I CONTROL THE SUN
March 19 –April 25, 2015
Rick Wester Fine Art is very pleased to present the first solo exhibition in New York of work by the Los Angeles-based artist, Lilly McElroy. Titled I Control The Sun, the works on view delve into McElroy’s interest in exploring the American landscape as a stage for performances where she combines personal interaction with cultural commentary. She states, I grew up in southern Arizona, surrounded by cliché representations of my own experiences. There were cowboys riding bulls and coyotes howling on moonlit nights. There were epic sunsets and there was implied violence... My relationship with the place that I am from has partially become a performance for the camera and the new relationships that I am trying to form are headed in that direction. It is through these performances that I attempt to develop authentic ties, to give the cliché new and personal meaning.
The current exhibition features recent work dating from 2011 to 2014, primarily focusing on images from her photography project I Control The Sun. Although the work refers to self-portraiture, the work bears little resemblance to the current fad for selfies or indulgent self-reflection. Instead, McElroy is an active participant and protagonist consciously invading the landscape with authority. Little is left to consider beyond the frames of her images – she does control the sun and boldly makes no excuses for it. The images portray the simplest of gestures that are universally executed by practically everyone from an early age. She playfully juts her hand into the camera frame, encircling the sun with her hand or pinching it between fingers- their size distorted by the proximity to the lens. In the distance, landscapes from Skowhegan to Malibu beckon, Manifest Destiny in the Post-Modern Age. On the work, she simply states, [The] photographs are part of an ongoing project in which I attempt to control the sun. An attempt is made and a photograph is taken every time I enter a new geographic location.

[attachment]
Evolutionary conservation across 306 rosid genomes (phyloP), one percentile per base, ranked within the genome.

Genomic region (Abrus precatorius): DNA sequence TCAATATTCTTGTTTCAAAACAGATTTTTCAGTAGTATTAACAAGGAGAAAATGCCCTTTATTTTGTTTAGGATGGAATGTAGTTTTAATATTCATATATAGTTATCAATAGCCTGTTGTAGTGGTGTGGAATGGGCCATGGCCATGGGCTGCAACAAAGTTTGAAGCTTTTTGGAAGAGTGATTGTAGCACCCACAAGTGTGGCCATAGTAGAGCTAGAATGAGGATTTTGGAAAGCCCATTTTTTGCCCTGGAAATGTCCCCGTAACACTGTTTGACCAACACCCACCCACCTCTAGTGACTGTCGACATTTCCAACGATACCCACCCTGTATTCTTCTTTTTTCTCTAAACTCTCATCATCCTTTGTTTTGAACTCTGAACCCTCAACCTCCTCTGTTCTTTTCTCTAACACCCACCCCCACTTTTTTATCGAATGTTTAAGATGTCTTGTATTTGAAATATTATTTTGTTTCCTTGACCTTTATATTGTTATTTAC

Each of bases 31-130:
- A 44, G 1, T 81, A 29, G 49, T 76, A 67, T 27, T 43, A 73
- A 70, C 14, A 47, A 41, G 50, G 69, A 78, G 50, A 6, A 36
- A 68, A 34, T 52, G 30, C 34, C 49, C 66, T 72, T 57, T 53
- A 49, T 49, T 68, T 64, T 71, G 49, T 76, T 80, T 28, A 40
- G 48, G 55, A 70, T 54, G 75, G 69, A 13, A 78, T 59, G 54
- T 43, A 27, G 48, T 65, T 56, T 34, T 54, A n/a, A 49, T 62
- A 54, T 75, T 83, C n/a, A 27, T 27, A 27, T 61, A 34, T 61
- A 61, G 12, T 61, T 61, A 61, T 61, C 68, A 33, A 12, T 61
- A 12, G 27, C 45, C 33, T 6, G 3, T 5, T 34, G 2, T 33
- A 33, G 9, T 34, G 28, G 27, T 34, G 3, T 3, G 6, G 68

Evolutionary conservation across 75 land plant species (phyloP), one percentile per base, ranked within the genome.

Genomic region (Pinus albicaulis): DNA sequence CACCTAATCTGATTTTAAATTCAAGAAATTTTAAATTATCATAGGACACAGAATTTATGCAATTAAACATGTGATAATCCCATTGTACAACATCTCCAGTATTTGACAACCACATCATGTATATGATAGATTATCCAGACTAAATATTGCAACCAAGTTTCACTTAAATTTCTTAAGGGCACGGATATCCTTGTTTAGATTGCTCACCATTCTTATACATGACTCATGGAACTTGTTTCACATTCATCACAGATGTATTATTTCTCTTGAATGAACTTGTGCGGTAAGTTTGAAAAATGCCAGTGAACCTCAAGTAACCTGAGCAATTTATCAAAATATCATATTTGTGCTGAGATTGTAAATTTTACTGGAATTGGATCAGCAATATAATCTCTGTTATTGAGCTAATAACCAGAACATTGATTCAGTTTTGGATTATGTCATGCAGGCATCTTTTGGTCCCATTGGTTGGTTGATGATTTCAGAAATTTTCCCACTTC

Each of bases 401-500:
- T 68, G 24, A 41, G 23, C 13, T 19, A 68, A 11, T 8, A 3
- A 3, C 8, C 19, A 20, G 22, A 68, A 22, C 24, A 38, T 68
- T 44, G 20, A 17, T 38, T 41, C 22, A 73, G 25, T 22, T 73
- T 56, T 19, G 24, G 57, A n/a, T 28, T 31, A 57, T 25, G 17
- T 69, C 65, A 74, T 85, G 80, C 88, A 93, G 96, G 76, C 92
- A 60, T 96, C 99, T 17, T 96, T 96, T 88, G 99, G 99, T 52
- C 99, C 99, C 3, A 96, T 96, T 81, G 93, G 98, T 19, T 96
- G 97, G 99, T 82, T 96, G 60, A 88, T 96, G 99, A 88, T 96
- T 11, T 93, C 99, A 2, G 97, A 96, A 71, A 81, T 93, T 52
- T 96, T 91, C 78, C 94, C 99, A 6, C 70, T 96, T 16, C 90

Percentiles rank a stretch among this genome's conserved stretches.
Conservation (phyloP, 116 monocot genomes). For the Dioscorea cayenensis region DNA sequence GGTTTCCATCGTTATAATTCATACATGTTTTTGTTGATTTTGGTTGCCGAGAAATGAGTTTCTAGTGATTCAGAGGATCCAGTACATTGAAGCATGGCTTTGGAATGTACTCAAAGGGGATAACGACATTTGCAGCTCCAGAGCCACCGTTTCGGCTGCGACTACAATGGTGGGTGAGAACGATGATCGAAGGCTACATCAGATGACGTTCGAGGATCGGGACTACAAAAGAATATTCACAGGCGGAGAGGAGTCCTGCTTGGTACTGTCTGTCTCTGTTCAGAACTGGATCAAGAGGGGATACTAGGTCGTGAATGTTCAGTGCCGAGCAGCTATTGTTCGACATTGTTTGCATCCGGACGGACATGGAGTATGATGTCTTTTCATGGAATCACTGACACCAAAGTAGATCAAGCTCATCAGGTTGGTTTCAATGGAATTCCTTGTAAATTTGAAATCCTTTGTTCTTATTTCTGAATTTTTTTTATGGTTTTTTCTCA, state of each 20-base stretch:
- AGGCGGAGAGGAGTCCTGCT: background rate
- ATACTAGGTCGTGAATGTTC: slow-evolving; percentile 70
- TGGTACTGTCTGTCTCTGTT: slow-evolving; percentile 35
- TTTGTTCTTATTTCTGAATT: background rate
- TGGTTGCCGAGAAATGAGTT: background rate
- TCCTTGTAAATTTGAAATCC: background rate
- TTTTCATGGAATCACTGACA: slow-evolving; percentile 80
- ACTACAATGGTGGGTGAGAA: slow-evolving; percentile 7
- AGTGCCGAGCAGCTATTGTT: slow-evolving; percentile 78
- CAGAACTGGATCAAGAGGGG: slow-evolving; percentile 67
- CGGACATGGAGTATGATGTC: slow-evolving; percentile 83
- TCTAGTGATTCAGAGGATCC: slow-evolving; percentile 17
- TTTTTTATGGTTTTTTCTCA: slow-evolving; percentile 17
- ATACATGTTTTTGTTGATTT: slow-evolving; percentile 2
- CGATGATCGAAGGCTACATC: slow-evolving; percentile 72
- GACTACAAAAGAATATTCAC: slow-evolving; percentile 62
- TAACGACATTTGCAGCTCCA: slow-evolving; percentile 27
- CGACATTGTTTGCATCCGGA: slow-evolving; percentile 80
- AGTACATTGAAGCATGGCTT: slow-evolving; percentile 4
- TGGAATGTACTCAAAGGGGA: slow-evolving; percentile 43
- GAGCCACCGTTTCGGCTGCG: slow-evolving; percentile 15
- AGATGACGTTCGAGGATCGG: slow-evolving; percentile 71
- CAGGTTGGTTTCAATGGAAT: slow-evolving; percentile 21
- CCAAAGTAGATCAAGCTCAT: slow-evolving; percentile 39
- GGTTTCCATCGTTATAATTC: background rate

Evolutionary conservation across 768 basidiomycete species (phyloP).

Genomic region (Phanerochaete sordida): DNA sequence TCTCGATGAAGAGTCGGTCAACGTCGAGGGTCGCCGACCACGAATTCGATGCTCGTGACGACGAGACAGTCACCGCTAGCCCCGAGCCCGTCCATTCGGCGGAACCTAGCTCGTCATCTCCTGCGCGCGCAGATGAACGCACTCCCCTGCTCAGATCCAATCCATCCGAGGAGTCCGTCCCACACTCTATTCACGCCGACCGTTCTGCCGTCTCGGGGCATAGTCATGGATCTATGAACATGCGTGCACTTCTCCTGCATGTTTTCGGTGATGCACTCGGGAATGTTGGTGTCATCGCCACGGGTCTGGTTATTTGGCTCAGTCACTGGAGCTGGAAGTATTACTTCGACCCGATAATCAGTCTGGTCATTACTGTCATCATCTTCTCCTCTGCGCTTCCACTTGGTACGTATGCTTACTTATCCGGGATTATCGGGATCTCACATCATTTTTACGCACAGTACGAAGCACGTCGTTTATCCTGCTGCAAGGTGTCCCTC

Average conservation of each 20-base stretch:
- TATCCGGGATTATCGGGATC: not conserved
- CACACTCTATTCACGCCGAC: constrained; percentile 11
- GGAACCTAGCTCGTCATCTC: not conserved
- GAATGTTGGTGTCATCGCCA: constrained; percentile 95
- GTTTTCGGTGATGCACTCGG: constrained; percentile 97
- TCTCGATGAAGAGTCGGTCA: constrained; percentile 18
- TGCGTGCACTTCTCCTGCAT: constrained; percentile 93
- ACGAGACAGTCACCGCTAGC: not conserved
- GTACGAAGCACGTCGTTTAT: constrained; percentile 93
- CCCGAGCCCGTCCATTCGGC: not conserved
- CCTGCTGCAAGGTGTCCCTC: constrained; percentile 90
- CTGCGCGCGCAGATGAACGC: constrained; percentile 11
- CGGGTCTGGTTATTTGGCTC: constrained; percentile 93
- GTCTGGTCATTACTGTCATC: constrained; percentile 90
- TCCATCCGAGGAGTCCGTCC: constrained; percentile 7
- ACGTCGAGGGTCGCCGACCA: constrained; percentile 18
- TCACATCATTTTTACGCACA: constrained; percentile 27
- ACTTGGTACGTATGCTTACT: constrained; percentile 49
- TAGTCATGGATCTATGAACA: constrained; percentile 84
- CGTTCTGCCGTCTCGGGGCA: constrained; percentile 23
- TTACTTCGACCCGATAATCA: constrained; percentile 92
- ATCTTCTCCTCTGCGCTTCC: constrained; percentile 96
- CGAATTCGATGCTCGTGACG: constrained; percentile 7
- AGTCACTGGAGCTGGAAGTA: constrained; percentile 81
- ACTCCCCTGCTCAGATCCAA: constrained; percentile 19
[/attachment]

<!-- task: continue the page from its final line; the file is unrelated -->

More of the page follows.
Her amusing invasion of inspirational landscapes is a theme that is also present in McElroy’s video work. Hopeful Romantic (2011), also included in the exhibition, finds McElroy documenting her cross-country trip from Maine to California to be reunited with her husband. She filmed herself from behind, dancing while playing Bruce Springsteen’s Dancing in the Dark on a boom box to unpopulated, quintessentially American landscapes.
In A Woman Runs Through a Pastoral Setting, she literally throws herself into the scenery. The concept of hurling her body as a metaphor for intimacy is a theme that she previously visited in her project I Throw Myself At Men (2006-2008), a performance documentary series where she had friends photograph her as she jumped into the arms of men willing to catch her in bars in exchange for a drink. An inveterate prankster, there is more than a touch of irony and humor in McElroy’s work, recalling the best of Fluxus and Performance Art of the 20th century.
All works © Lilly McElroy.